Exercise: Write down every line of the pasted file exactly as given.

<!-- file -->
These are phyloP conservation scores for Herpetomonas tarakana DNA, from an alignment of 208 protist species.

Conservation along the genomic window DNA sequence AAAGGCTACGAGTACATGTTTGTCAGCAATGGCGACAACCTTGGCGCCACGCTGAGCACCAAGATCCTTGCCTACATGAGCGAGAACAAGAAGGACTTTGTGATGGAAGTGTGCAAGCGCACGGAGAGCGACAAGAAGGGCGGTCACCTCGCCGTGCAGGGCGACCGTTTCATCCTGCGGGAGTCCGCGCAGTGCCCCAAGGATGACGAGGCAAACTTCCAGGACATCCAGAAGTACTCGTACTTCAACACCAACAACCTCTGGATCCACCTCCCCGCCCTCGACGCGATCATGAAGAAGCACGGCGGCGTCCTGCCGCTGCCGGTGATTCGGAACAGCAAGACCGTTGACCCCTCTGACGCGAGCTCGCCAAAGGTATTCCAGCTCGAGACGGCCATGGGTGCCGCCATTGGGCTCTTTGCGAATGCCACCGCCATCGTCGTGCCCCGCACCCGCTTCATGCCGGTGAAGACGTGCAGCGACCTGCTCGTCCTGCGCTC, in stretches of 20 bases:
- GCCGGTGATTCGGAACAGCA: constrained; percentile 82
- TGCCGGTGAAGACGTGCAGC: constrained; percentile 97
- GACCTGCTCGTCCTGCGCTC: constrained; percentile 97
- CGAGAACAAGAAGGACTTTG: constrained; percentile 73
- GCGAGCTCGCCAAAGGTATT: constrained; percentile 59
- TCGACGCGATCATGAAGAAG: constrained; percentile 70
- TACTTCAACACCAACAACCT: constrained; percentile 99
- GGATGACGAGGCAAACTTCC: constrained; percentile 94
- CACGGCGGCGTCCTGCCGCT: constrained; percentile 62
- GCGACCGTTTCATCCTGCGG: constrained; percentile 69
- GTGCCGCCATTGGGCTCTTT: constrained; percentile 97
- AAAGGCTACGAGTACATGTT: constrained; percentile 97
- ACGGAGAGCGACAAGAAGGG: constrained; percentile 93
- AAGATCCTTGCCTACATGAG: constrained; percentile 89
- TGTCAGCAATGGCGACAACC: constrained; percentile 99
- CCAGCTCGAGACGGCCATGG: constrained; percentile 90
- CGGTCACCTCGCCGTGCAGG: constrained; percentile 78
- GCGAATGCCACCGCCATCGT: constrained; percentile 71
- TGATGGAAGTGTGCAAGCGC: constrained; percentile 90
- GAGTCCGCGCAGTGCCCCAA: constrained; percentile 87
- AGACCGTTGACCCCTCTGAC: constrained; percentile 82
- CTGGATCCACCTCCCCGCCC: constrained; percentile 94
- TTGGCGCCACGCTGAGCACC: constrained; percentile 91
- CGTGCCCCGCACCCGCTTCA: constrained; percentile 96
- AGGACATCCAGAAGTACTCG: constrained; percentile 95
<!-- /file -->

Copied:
These are phyloP conservation scores for Herpetomonas tarakana DNA, from an alignment of 208 protist species.

Conservation along the genomic window DNA sequence AAAGGCTACGAGTACATGTTTGTCAGCAATGGCGACAACCTTGGCGCCACGCTGAGCACCAAGATCCTTGCCTACATGAGCGAGAACAAGAAGGACTTTGTGATGGAAGTGTGCAAGCGCACGGAGAGCGACAAGAAGGGCGGTCACCTCGCCGTGCAGGGCGACCGTTTCATCCTGCGGGAGTCCGCGCAGTGCCCCAAGGATGACGAGGCAAACTTCCAGGACATCCAGAAGTACTCGTACTTCAACACCAACAACCTCTGGATCCACCTCCCCGCCCTCGACGCGATCATGAAGAAGCACGGCGGCGTCCTGCCGCTGCCGGTGATTCGGAACAGCAAGACCGTTGACCCCTCTGACGCGAGCTCGCCAAAGGTATTCCAGCTCGAGACGGCCATGGGTGCCGCCATTGGGCTCTTTGCGAATGCCACCGCCATCGTCGTGCCCCGCACCCGCTTCATGCCGGTGAAGACGTGCAGCGACCTGCTCGTCCTGCGCTC, in stretches of 20 bases:
- GCCGGTGATTCGGAACAGCA: constrained; percentile 82
- TGCCGGTGAAGACGTGCAGC: constrained; percentile 97
- GACCTGCTCGTCCTGCGCTC: constrained; percentile 97
- CGAGAACAAGAAGGACTTTG: constrained; percentile 73
- GCGAGCTCGCCAAAGGTATT: constrained; percentile 59
- TCGACGCGATCATGAAGAAG: constrained; percentile 70
- TACTTCAACACCAACAACCT: constrained; percentile 99
- GGATGACGAGGCAAACTTCC: constrained; percentile 94
- CACGGCGGCGTCCTGCCGCT: constrained; percentile 62
- GCGACCGTTTCATCCTGCGG: constrained; percentile 69
- GTGCCGCCATTGGGCTCTTT: constrained; percentile 97
- AAAGGCTACGAGTACATGTT: constrained; percentile 97
- ACGGAGAGCGACAAGAAGGG: constrained; percentile 93
- AAGATCCTTGCCTACATGAG: constrained; percentile 89
- TGTCAGCAATGGCGACAACC: constrained; percentile 99
- CCAGCTCGAGACGGCCATGG: constrained; percentile 90
- CGGTCACCTCGCCGTGCAGG: constrained; percentile 78
- GCGAATGCCACCGCCATCGT: constrained; percentile 71
- TGATGGAAGTGTGCAAGCGC: constrained; percentile 90
- GAGTCCGCGCAGTGCCCCAA: constrained; percentile 87
- AGACCGTTGACCCCTCTGAC: constrained; percentile 82
- CTGGATCCACCTCCCCGCCC: constrained; percentile 94
- TTGGCGCCACGCTGAGCACC: constrained; percentile 91
- CGTGCCCCGCACCCGCTTCA: constrained; percentile 96
- AGGACATCCAGAAGTACTCG: constrained; percentile 95